Germany's Interior Minister Thomas de Maiziere said there was no indication Andreas Lubitz had any “kind of terroristic background”, after prosecutors suggested the pilot “intentionally” crashed a Germanwings plane into the French Alps.
Mr de Maiziere said there was no intelligence link between the co-pilot and terror groups after French prosecutors said Lubitz, 28, likely took control of the plane and crashed it into a mountain, killing all 150 people on board.
"According to the current state of knowledge and after comparing information that we have, he does not have a terrorist background," Mr de Maiziere said. Lubitz had never been flagged up in any security checks.
Evidence obtained from the cockpit voice recorder showed that the captain had left his seat, presumably to go to the toilet, and was unable to gain entry back into the flight deck on his return.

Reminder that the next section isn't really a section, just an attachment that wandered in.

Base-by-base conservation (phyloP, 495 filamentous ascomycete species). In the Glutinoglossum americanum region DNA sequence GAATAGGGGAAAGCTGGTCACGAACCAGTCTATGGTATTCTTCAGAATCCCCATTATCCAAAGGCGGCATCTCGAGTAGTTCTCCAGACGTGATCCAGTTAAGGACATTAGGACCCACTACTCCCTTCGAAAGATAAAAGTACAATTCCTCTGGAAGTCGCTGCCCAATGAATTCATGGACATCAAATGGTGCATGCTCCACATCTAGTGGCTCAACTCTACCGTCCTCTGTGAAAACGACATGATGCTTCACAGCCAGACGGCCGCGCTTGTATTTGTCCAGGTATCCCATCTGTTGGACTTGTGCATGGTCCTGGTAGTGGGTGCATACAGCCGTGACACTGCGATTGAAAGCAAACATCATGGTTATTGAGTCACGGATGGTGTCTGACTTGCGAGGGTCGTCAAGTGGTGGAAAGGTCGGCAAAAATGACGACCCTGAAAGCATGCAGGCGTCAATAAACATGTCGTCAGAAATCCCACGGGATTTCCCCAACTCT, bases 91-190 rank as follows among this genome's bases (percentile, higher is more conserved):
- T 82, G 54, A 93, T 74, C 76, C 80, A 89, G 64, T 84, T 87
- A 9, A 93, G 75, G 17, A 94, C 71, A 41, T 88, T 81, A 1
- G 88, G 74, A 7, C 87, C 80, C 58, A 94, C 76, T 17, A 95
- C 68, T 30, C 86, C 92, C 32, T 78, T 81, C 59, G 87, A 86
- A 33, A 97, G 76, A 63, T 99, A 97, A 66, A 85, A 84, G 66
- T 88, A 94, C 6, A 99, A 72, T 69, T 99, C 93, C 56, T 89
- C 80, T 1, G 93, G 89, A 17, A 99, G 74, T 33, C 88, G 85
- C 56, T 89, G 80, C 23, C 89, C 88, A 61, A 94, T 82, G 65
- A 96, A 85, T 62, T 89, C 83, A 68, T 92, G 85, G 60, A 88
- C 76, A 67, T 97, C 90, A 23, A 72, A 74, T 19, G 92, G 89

He first knocked on the door and then banged and shouted to be let in, but was met with silence on both attempts. He was then heard pounding the door in the recording in a desperate attempt to break in before the plane crashed. The only sound recorded from inside the cockpit was steady breathing.
Prosecutors concluded the most plausible explanation was that Lubitz locked the pilot out, refused to open the door and pressed a button to descend the plane.
Marseille prosecutor Brice Robin said earlier this morning: "His intention (was) to destroy this plane".
Lufthansa CEO Carsten Spohr told a news conference this afternoon that Lubitz had passed all psychological and security checks, making him “fit for flying” without any restrictions.
"We have to, and I think we speak for everyone, we have to accept that a plane was crashed on purpose presumably by the by co-pilot of the plane,” he told the conference.
"The recording and voice recorder leave us to assume the captain left the cabin for a short period of time and could not return unfortunately."
Additional reporting by agencies
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